A GROUP’S plan to spend their holidays together in South Korea went awry due to the Covid-19 pandemic.
Their plan to depart to Seoul on Nov 8 last year on a 5D/4N package failed to materialise because of the movement control order in Malaysia and the worsening situation overseas.
However, subsequent efforts to get a refund from a Kuala Lumpur-based tour company was unsuccessful, prompting them to turn to the Johor Baru Consumer Claims Tribunal in Menara Ansar.
The claimants were Fatin Nabilah Ahmad Tajudin, 26, Priscilla Jose, 50, Sarina Jamil, 38, Suziana Rubai@Rubai’i, 43, Hazlinda Hassan, 48, Sharifah Rozzi Syed Ali, 38 and her brother Syed Haizul Nizam, 27.
“Each of us paid a RM1,000 deposit for the RM2,999 package on Feb 6 last year, ’’ Suziana said when met.
However, a week or so after banking in the money, South Korea reported a spike in Covid-19 cases.
Suziana said the group was worried but hoped that the situation would be under control as South Korea had not closed its border to international travellers.
“At that time, Malaysia also had not imposed the MCO, which was only implemented on March 18, ” she explained.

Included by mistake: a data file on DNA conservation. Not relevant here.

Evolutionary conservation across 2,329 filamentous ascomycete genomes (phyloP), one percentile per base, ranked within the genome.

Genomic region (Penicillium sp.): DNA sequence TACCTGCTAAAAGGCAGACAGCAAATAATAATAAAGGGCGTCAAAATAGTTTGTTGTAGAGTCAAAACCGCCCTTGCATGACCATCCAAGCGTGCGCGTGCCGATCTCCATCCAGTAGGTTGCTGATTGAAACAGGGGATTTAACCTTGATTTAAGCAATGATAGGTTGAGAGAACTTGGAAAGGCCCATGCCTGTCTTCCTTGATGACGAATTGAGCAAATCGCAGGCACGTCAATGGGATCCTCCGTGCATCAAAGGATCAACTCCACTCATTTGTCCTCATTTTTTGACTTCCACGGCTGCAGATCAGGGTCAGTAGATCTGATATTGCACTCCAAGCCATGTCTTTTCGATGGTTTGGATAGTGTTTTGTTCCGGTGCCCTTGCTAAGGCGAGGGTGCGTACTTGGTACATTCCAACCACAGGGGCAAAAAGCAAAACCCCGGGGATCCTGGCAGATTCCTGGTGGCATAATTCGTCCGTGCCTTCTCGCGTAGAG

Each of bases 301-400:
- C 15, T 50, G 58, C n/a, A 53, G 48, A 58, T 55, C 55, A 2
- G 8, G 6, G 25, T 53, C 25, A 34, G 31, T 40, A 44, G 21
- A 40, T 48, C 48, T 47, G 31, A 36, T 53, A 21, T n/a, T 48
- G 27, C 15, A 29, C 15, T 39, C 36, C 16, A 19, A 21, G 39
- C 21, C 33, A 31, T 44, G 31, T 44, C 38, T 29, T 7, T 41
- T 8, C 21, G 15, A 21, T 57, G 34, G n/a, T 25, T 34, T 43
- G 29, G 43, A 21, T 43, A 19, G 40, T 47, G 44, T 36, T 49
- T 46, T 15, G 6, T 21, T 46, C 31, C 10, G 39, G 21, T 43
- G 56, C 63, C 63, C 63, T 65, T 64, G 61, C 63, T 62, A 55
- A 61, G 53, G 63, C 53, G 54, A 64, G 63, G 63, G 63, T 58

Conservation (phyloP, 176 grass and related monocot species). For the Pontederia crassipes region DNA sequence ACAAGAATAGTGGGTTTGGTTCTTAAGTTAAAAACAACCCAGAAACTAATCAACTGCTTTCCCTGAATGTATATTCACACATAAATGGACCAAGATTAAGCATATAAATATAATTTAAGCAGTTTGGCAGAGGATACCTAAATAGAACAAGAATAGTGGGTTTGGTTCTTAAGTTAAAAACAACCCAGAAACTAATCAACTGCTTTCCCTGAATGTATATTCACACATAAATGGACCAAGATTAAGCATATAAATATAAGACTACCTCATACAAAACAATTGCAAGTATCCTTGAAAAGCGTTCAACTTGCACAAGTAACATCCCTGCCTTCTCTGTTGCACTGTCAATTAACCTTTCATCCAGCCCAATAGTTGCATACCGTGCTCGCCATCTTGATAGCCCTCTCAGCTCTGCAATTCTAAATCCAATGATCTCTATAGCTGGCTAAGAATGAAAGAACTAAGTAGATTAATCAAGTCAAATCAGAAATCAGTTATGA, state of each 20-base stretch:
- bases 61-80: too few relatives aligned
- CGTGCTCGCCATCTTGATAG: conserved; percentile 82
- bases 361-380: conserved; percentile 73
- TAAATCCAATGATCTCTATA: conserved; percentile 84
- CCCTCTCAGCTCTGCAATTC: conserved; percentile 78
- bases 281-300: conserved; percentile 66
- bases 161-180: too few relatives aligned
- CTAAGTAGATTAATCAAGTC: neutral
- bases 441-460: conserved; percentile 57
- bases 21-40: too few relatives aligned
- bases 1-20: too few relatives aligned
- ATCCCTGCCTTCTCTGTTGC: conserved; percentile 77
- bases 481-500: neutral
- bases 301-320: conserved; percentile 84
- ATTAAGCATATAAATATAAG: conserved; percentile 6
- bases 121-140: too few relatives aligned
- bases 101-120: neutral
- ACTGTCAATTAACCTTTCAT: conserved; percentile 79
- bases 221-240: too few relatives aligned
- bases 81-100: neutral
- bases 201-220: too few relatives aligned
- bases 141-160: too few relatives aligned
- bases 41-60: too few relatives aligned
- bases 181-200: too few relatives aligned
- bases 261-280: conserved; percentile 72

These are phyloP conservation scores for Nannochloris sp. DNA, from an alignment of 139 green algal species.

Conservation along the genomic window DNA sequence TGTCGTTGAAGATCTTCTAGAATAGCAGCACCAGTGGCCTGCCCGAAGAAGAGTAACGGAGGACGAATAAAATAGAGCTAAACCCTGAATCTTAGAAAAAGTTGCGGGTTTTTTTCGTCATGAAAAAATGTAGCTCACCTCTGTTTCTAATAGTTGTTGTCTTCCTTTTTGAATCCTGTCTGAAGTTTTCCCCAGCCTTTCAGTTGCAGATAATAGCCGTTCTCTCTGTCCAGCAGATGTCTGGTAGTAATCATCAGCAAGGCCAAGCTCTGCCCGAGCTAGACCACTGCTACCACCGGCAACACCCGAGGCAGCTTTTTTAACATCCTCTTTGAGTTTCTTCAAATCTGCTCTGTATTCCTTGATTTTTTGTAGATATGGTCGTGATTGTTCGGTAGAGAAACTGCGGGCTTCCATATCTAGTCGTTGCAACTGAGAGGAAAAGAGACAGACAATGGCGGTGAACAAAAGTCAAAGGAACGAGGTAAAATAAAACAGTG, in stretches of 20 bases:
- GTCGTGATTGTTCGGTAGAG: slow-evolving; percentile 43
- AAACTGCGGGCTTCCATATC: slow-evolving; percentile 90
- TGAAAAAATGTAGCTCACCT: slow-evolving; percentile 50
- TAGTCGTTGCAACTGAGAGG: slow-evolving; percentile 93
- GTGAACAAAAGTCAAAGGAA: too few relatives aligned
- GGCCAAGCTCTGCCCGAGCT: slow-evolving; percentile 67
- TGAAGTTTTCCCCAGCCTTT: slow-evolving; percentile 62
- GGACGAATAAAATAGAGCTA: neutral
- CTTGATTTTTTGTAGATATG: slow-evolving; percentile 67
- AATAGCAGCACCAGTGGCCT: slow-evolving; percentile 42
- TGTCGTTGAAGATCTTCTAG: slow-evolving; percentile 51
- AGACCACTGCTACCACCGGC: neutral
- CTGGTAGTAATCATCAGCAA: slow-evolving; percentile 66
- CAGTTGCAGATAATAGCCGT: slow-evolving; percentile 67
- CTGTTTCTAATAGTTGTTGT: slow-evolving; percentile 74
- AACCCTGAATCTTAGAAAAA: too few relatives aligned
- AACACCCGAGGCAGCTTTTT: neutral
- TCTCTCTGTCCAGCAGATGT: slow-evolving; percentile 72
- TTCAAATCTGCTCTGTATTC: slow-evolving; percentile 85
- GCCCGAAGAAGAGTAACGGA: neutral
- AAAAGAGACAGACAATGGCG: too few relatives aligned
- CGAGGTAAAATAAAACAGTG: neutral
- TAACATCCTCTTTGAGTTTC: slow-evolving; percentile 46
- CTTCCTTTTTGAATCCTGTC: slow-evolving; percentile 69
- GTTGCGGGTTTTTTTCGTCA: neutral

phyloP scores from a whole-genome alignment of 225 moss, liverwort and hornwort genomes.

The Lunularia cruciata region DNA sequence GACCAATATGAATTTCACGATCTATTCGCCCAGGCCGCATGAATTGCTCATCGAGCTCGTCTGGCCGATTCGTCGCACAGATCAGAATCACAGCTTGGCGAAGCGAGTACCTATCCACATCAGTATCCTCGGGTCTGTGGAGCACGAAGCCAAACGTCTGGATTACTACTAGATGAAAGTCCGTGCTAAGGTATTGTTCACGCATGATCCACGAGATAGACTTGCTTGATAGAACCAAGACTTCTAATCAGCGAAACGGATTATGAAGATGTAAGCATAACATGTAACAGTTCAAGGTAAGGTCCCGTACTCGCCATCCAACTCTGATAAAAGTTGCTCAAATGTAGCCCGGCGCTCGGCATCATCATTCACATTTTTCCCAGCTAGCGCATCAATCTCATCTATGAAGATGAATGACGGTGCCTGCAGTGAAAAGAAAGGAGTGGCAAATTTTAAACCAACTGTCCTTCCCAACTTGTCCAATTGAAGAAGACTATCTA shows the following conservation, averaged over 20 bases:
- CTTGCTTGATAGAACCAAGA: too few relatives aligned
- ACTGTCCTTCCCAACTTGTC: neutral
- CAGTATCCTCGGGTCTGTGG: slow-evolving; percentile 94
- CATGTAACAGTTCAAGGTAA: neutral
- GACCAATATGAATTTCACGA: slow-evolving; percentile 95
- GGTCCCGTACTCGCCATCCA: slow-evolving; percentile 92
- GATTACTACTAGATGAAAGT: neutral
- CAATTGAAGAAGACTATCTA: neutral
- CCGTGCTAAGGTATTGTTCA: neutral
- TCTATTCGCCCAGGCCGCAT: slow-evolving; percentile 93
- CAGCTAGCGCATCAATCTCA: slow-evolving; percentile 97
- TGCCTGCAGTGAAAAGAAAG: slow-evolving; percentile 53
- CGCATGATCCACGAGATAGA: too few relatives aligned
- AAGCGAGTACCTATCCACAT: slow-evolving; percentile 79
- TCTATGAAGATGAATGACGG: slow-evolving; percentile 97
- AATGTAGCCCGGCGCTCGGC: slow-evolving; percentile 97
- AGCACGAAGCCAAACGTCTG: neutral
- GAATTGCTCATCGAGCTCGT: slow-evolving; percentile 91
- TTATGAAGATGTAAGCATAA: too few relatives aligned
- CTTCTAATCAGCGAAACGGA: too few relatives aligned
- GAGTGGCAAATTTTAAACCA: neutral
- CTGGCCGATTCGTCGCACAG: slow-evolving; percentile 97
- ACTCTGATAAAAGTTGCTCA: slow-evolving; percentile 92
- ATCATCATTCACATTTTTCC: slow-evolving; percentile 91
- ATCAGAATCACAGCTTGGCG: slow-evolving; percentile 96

The group decided to cancel the trip on finding that the Covid-19 situation worldwide had worsened day by day.
Suziana said they informed the tour company of their decision in June and asked for their deposit to be refunded.
“The company declined and demanded that we pay the balance of RM1,999 for the package, but we refused, ’’ she said, adding that they were, in fact, entitled to a full refund as their request had been made 90 days before the departure date.
Tribunal Court president Abdul Rashid Daud ordered the company to return the deposit to the claimants within 14 days.
Separately, a senior operations manager at an e-waste recycling company took up a case against a leading electronics and electrical retailer in the country.
Arief Alimuddin, 40, had on Aug 12,2018 pre-ordered a smartphone costing RM3,699 with the retailer at an outlet in a shopping centre in Johor Baru.
Arief said he received the phone three days later but it started giving problems in August last year.
On Aug 3, he sent the phone, which came with a two-year warranty ending Sept 1,2020, to the retailer for repairs.
The company’s technician called the claimant on Aug 15, and informed him that the telephone was damaged due to water or some other liquid.
“I told him that the model was supposed to be water-resistant, ’’ he said.
Abdul Rashid ordered the respondent to repair the phone as it was still under the warranty period.
Did you find this article insightful?